Institute of mine surveyors of south africa
1 / 14

Institute of Mine Surveyors of South Africa - PowerPoint PPT Presentation

  • Uploaded on

Institute of Mine Surveyors of South Africa. Presentation to the Parliamentary Committee Rural Development and Land Reform Public Hearings on the Geomatics Profession Bill [B4-2013] 16 April 2013, Cape Town. Definition of Mine Surveying.

I am the owner, or an agent authorized to act on behalf of the owner, of the copyrighted work described.
Download Presentation

PowerPoint Slideshow about 'Institute of Mine Surveyors of South Africa' - butch

An Image/Link below is provided (as is) to download presentation

Download Policy: Content on the Website is provided to you AS IS for your information and personal use and may not be sold / licensed / shared on other websites without getting consent from its author.While downloading, if for some reason you are not able to download a presentation, the publisher may have deleted the file from their server.

- - - - - - - - - - - - - - - - - - - - - - - - - - E N D - - - - - - - - - - - - - - - - - - - - - - - - - -
Presentation Transcript
Institute of mine surveyors of south africa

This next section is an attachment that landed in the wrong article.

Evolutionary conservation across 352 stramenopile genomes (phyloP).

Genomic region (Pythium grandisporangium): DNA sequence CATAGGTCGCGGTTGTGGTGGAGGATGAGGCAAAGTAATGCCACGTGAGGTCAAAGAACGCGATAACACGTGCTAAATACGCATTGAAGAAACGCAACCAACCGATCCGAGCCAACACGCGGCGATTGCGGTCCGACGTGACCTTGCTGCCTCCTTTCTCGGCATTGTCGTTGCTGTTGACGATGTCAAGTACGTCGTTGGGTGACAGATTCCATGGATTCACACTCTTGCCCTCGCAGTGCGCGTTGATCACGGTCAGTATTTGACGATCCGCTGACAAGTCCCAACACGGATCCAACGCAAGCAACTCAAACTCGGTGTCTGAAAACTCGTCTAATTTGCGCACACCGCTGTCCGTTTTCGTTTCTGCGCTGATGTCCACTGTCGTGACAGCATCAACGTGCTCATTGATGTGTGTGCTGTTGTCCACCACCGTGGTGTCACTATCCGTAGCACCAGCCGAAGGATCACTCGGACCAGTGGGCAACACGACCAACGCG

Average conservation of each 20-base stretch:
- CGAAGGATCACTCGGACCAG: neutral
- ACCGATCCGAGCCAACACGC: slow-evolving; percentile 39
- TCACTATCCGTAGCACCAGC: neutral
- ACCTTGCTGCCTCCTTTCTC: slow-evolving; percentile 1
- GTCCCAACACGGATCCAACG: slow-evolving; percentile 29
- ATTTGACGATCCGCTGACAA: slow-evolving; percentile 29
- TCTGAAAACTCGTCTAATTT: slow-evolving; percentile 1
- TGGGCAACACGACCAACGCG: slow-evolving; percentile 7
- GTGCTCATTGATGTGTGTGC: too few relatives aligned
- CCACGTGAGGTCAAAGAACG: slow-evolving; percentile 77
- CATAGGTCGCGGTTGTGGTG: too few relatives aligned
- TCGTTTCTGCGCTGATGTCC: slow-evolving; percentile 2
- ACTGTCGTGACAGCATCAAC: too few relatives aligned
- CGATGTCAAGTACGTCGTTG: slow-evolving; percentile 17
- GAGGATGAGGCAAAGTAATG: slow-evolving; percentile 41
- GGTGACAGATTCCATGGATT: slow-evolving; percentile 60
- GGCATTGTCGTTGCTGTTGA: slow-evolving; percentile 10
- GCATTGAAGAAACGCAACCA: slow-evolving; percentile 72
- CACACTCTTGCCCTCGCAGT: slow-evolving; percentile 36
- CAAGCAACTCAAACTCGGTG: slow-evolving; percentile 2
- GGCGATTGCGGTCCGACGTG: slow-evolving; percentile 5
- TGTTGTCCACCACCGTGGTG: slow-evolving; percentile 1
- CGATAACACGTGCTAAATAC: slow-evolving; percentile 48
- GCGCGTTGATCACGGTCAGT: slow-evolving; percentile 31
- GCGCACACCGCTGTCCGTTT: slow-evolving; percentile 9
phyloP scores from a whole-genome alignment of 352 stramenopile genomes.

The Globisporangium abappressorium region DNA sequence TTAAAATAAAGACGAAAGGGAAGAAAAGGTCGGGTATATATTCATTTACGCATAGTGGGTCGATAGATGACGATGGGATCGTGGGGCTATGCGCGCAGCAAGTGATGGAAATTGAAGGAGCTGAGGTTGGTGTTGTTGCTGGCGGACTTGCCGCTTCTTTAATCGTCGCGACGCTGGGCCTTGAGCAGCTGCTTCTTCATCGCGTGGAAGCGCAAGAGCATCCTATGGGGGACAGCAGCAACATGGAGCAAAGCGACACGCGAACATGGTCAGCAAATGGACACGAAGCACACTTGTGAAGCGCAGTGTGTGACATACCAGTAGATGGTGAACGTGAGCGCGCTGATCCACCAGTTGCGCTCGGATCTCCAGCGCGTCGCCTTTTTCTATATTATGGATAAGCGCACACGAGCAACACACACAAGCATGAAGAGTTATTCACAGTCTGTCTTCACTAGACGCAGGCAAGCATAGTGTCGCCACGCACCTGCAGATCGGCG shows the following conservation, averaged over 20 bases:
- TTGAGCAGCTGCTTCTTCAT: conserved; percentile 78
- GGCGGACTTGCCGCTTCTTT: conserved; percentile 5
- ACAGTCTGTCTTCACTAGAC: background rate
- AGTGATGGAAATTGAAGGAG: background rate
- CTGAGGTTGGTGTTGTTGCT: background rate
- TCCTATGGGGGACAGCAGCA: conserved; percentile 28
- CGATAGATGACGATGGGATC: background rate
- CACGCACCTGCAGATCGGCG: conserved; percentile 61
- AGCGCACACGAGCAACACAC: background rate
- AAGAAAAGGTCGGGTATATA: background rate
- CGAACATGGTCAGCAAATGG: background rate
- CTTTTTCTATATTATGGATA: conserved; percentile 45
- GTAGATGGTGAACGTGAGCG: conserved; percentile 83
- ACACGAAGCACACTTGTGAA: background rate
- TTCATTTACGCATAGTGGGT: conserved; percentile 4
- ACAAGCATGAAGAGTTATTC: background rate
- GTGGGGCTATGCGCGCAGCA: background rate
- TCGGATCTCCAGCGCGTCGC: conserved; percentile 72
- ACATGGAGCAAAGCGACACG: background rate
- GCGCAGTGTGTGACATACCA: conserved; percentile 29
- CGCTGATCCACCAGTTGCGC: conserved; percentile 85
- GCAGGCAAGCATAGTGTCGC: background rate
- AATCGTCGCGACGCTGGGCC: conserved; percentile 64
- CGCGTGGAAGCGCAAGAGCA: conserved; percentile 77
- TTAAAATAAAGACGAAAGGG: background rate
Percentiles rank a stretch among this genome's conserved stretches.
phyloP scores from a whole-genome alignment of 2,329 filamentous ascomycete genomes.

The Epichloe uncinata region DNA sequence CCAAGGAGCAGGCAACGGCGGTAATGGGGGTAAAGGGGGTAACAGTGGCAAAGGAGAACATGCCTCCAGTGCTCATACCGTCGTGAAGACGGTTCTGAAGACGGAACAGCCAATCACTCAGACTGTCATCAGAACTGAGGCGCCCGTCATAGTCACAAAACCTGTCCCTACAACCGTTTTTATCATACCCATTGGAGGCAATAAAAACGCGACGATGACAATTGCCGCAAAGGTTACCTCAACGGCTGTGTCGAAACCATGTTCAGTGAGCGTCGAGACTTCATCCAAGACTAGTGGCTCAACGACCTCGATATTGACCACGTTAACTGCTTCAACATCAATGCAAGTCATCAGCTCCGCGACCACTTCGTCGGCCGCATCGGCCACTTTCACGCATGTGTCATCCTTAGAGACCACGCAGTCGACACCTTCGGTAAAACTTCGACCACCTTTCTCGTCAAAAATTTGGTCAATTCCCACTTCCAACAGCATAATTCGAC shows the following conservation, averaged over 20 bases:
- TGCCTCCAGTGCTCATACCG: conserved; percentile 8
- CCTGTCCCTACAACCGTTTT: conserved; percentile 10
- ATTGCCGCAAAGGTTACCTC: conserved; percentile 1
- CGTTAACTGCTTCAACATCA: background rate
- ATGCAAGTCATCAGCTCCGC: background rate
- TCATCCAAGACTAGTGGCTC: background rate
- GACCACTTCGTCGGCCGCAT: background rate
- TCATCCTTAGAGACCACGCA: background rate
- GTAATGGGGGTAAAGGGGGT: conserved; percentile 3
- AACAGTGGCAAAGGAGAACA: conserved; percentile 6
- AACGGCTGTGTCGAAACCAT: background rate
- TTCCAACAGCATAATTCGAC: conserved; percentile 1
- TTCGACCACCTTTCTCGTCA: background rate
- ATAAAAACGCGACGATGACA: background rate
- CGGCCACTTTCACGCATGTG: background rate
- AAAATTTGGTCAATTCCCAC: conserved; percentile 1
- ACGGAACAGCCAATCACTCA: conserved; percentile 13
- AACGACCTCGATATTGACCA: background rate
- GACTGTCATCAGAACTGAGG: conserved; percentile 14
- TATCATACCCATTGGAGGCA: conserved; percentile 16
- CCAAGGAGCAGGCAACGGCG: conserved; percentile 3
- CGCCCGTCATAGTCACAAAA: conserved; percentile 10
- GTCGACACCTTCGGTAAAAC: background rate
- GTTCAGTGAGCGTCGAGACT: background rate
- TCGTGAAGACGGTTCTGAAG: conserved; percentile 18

Institute of Mine Surveyors of South Africa

Presentation to the Parliamentary Committee

Rural Development and Land Reform

Public Hearings on the Geomatics Profession Bill [B4-2013]

16 April 2013, Cape Town

Definition of Mine Surveying

Mine surveying is a branch of mining science and technology.

It includes all measurements, calculations and mapping which serve the purpose of ascertaining and documenting information at all stages from prospecting to exploitation and utilizing mineral deposits both by surface and underground working.

Source: International Society for Mine Surveying (ISM)

Principal Activities

  • The interpretation of the geology of mineral deposits in relation to the economic exploitation thereof.

  • The investigation and negotiation of mineral mining rights. Making and recording, and calculations of mine surveying measurements.

  • Mining cartography.

  • Investigation and prediction of the effects of mine working on the surface and underground strata.

  • Mine planning in the context of the local environment and subsequent rehabilitation.

The Institute

  • The objectives of the Institute are to advance the science and practice of mine surveying and allied disciplines, to promote and protect the character and interests of the profession of mine surveying and to foster professional etiquette.

  • Established in 1923 – a mature Institute and a Learned Body

  • Advises the State, industry and academia

  • Creates learning material, textbooks, and holds colloquia/conferences